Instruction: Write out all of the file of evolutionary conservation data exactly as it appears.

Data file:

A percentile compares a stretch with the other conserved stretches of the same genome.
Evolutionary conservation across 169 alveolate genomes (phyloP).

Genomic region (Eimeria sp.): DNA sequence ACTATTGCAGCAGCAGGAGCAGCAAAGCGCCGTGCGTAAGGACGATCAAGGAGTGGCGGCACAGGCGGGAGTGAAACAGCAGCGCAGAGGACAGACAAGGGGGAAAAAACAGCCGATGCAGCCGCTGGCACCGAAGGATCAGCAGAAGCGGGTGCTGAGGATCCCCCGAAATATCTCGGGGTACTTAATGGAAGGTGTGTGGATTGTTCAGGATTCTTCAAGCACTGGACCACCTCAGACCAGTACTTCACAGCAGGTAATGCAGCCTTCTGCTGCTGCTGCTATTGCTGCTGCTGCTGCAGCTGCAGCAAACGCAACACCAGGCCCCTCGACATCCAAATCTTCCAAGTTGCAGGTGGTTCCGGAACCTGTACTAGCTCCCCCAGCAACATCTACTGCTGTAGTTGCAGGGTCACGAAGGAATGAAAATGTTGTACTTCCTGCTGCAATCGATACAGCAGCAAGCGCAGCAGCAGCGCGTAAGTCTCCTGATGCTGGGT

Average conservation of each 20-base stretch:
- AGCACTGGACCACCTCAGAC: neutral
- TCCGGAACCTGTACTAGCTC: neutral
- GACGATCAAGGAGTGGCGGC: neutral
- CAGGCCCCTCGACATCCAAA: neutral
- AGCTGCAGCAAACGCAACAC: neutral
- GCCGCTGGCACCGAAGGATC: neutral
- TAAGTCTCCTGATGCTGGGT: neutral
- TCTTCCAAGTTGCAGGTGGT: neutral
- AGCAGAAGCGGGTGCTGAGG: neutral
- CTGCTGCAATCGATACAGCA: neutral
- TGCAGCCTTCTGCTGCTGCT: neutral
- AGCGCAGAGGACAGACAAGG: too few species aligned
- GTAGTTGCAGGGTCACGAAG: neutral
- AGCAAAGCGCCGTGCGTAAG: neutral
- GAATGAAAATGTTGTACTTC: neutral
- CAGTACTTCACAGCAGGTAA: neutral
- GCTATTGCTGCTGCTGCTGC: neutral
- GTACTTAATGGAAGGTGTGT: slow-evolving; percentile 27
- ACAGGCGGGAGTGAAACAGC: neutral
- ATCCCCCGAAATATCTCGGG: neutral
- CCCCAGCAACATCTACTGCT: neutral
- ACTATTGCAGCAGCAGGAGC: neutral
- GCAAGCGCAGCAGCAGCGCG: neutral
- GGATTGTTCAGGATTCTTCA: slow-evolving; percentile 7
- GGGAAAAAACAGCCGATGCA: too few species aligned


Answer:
A percentile compares a stretch with the other conserved stretches of the same genome.
Evolutionary conservation across 169 alveolate genomes (phyloP).

Genomic region (Eimeria sp.): DNA sequence ACTATTGCAGCAGCAGGAGCAGCAAAGCGCCGTGCGTAAGGACGATCAAGGAGTGGCGGCACAGGCGGGAGTGAAACAGCAGCGCAGAGGACAGACAAGGGGGAAAAAACAGCCGATGCAGCCGCTGGCACCGAAGGATCAGCAGAAGCGGGTGCTGAGGATCCCCCGAAATATCTCGGGGTACTTAATGGAAGGTGTGTGGATTGTTCAGGATTCTTCAAGCACTGGACCACCTCAGACCAGTACTTCACAGCAGGTAATGCAGCCTTCTGCTGCTGCTGCTATTGCTGCTGCTGCTGCAGCTGCAGCAAACGCAACACCAGGCCCCTCGACATCCAAATCTTCCAAGTTGCAGGTGGTTCCGGAACCTGTACTAGCTCCCCCAGCAACATCTACTGCTGTAGTTGCAGGGTCACGAAGGAATGAAAATGTTGTACTTCCTGCTGCAATCGATACAGCAGCAAGCGCAGCAGCAGCGCGTAAGTCTCCTGATGCTGGGT

Average conservation of each 20-base stretch:
- AGCACTGGACCACCTCAGAC: neutral
- TCCGGAACCTGTACTAGCTC: neutral
- GACGATCAAGGAGTGGCGGC: neutral
- CAGGCCCCTCGACATCCAAA: neutral
- AGCTGCAGCAAACGCAACAC: neutral
- GCCGCTGGCACCGAAGGATC: neutral
- TAAGTCTCCTGATGCTGGGT: neutral
- TCTTCCAAGTTGCAGGTGGT: neutral
- AGCAGAAGCGGGTGCTGAGG: neutral
- CTGCTGCAATCGATACAGCA: neutral
- TGCAGCCTTCTGCTGCTGCT: neutral
- AGCGCAGAGGACAGACAAGG: too few species aligned
- GTAGTTGCAGGGTCACGAAG: neutral
- AGCAAAGCGCCGTGCGTAAG: neutral
- GAATGAAAATGTTGTACTTC: neutral
- CAGTACTTCACAGCAGGTAA: neutral
- GCTATTGCTGCTGCTGCTGC: neutral
- GTACTTAATGGAAGGTGTGT: slow-evolving; percentile 27
- ACAGGCGGGAGTGAAACAGC: neutral
- ATCCCCCGAAATATCTCGGG: neutral
- CCCCAGCAACATCTACTGCT: neutral
- ACTATTGCAGCAGCAGGAGC: neutral
- GCAAGCGCAGCAGCAGCGCG: neutral
- GGATTGTTCAGGATTCTTCA: slow-evolving; percentile 7
- GGGAAAAAACAGCCGATGCA: too few species aligned